As we transition on this wonderful journey of noodley goodness, I felt it only necessary that we perhaps continue towards the epic and weird noodles.
Which is why today I presen "Haru Ichiya". It has a much fuller name actually...
春一家 三代目 麺宿
If I could translate the full name it'd be something like "Spring Household, The Third, Noodle Lodge"
Yes, this should be pronounced Ikka or Ikke, not Ichiya. I know. But the name is certainly Ichiya.
The third refers to this being the 3rd time this shop has moved. Spring Household is the name, and... Noodle Lodge? I suppose that's a fancy way of saying "Ramen Shop"
Haru ichi Ya moved from Tokyo to the "Ramen War zone" (as some guidebooks are calling the 豊平 Toyohira district of Sapporo) in April of 2010. It's a newcomer to Sapporo by any standard, and thus reviews of it are scarce. Furthermore, the reviews seem to be polarizing, a combination of perfect and very low scores.
Despite this, the store has been on TV, as well as been written about in a few ramen books. So I had to check it out.
First let's take a look at the shop.
Interesting... kind of a.. house feel to it I suppose. Two floors and 40 seats, that's ambitious.
There's a very warm, contemporary feel to the shop. The menu has drawings instead of photos, reminds me of the indie hand drawn Americana that we saw in movies like Juno and Napoleon Dynamite. The walls are wood and deep red, it's incredibly inviting, and the new feel is exciting.
The shop is famous for its 黒八味噌ラーメン, Black 8 Miso Ramen. Yes, that name is weird. What does it mean?
I spoke briefly with the shop owner, one of two actually, and he told me essentially his philosophy on food was that foods with black color are good for you, and so he combines 8 black foods in this miso ramen. Black vinegar, black bean miso, black pepper, among other ingredients he wouldn't share.
Ah, the chef's secret.
The result of this black heavy ingredient mixture is... well... Something of fame and glory.
Black miso ramen with pork and egg. 780 yen.
Quite literally, a soup that is black in color.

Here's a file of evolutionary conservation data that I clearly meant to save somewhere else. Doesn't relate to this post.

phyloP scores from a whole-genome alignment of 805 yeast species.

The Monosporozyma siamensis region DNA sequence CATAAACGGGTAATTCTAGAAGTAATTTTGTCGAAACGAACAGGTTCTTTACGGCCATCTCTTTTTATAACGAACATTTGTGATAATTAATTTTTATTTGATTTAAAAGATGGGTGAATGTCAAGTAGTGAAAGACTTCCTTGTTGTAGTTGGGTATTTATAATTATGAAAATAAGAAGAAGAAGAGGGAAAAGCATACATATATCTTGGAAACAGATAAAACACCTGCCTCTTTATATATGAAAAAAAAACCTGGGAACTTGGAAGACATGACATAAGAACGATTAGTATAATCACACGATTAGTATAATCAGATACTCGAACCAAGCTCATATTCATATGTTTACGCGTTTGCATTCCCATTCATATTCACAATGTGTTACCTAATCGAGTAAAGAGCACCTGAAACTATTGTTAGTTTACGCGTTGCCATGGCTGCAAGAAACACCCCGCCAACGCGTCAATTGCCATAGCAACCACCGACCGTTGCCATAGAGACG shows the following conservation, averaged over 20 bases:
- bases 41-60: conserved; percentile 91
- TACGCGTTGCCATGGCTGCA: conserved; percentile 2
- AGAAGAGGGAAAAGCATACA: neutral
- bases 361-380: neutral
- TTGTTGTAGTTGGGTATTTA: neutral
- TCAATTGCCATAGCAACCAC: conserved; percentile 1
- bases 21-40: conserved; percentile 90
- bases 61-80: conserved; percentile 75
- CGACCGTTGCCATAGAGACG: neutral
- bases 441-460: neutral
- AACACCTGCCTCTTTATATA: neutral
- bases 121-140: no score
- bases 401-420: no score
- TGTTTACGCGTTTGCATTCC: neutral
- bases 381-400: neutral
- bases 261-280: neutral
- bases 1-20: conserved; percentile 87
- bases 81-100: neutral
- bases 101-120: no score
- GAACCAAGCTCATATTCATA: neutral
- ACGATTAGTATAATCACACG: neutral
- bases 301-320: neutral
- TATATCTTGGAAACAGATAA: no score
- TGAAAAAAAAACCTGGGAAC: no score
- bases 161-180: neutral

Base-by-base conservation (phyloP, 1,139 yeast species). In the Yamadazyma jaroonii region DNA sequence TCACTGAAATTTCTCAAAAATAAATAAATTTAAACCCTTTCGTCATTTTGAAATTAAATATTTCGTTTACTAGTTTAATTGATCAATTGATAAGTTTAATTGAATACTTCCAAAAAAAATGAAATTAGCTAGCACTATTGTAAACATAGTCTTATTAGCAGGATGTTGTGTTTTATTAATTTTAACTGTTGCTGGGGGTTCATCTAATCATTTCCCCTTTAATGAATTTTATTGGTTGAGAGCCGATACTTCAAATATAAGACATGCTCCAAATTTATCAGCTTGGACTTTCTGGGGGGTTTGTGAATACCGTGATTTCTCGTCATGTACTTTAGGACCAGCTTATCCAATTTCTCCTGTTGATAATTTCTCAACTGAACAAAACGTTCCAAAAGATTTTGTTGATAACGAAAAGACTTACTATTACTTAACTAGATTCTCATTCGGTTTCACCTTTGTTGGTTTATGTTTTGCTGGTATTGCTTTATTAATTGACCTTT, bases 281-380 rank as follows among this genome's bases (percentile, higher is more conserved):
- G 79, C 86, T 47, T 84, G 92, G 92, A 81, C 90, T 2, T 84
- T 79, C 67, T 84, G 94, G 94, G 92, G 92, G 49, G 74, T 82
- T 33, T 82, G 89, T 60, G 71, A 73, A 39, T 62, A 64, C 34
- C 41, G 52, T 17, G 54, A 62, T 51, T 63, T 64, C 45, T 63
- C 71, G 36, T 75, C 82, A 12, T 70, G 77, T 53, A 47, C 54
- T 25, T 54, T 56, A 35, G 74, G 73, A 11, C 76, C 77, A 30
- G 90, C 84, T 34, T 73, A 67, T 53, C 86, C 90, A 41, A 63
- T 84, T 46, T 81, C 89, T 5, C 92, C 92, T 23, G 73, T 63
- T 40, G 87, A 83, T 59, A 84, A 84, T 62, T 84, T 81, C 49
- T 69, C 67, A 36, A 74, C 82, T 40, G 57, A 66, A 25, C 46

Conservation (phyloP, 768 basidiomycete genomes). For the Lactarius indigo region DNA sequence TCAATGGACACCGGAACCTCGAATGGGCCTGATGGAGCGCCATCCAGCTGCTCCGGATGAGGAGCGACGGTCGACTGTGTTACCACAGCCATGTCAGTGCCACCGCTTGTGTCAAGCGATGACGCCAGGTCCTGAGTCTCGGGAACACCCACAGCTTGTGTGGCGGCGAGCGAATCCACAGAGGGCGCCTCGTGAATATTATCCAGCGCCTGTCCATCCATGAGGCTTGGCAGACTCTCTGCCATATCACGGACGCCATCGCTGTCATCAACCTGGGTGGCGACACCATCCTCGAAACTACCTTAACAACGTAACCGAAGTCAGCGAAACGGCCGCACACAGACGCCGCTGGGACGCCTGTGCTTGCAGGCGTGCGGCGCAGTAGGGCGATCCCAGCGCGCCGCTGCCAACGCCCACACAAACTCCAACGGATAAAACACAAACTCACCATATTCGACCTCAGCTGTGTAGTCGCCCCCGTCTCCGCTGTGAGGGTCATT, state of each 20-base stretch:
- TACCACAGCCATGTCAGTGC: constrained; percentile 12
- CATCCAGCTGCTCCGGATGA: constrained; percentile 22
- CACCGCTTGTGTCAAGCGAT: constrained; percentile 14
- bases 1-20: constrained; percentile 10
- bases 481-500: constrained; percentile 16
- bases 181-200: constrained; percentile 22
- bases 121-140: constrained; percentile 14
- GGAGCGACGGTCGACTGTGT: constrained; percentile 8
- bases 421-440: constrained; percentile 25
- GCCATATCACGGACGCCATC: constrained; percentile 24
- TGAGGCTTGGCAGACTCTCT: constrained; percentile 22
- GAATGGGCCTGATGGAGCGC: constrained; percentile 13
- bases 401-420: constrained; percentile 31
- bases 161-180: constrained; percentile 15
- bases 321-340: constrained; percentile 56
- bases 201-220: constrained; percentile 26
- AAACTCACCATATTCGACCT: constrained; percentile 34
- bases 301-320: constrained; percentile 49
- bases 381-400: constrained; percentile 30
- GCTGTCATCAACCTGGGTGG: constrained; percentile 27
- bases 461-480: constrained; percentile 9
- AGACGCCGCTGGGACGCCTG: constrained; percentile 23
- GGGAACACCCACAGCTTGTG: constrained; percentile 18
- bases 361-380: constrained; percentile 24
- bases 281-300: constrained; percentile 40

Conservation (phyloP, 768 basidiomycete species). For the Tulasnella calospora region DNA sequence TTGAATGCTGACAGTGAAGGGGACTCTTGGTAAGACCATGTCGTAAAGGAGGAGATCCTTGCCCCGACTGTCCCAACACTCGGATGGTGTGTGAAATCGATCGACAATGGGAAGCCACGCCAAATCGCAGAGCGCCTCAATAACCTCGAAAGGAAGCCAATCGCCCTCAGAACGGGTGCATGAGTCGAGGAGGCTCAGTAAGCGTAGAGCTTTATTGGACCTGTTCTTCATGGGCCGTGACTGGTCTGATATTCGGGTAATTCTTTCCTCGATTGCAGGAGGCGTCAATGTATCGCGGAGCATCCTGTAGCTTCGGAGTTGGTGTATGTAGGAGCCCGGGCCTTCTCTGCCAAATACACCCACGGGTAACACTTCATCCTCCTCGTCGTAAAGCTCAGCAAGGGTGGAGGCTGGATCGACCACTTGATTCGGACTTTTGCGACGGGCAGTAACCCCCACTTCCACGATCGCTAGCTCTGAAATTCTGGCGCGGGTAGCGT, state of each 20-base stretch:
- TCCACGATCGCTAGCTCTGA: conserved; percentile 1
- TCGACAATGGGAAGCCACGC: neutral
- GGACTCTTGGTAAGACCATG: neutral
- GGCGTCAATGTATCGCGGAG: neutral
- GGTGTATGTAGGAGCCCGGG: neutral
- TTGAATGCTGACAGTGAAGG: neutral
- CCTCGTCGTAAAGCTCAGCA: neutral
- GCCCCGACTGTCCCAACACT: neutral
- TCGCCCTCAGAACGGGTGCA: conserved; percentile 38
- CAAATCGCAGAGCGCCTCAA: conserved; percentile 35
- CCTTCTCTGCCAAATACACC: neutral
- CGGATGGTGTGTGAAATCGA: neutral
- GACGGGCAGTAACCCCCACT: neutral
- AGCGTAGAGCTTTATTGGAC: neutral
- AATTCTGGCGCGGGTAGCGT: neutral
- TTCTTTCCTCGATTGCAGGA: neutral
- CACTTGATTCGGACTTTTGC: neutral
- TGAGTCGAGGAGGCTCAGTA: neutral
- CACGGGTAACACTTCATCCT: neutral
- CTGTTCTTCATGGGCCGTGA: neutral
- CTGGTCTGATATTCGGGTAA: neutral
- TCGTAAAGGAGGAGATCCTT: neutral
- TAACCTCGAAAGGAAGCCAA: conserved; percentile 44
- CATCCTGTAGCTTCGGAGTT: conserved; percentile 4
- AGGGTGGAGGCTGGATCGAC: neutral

Film of fat floating on the top, reminiscent of the Junsumi style loved by those in Sapporo. But the soup is black. I mean black to the core.
My question is... how in the world did this soup get so black? It's AWESOME.
This bowl of ramen, in my opinion, is amazing. Period.
The color is amazing, the flavor is complex, rich, and unique, as these black ingredients are actually not violent at all, smooth and deep in their flavor. Slightly sweet and musky in it's composition, with good miso flavor. This is a miso bowl after all, and I'm very impressed that this flavor came through as well. The thin straight noodles are house made (YES!!) with an old style machine they have in the back. It gives them amazing texture and length, and they hold up well to the delightful concoction of the soup. The fresh cracked black pepper adds a nice bit of heat and fragrance as the pieces pop in your mouth while chewing. It also has fried slices of garlic, which give just an amazing aroma and flavor to the already superb bowl.
Even the vegetables, (bean sprouts, onions, cabbage) that had been stir fried and mounded up on top, tasted perfect, a touch of flame broiled char and scent. The portion was deceptively big, and every bite of it was delightful.
I drank the whole thing, to put it bluntly.
Plus points: The owner said he is making an English menu. For the tourist, this is amazing.
The shop is located just a three minute walk from the Misono station on the blue line. If you're looking for something completely unique in not just Ramen but food in general, and something quite delicious, I'd say it's well worth the trip. Honestly I was thoroughly impressed.
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Open 7 days a week.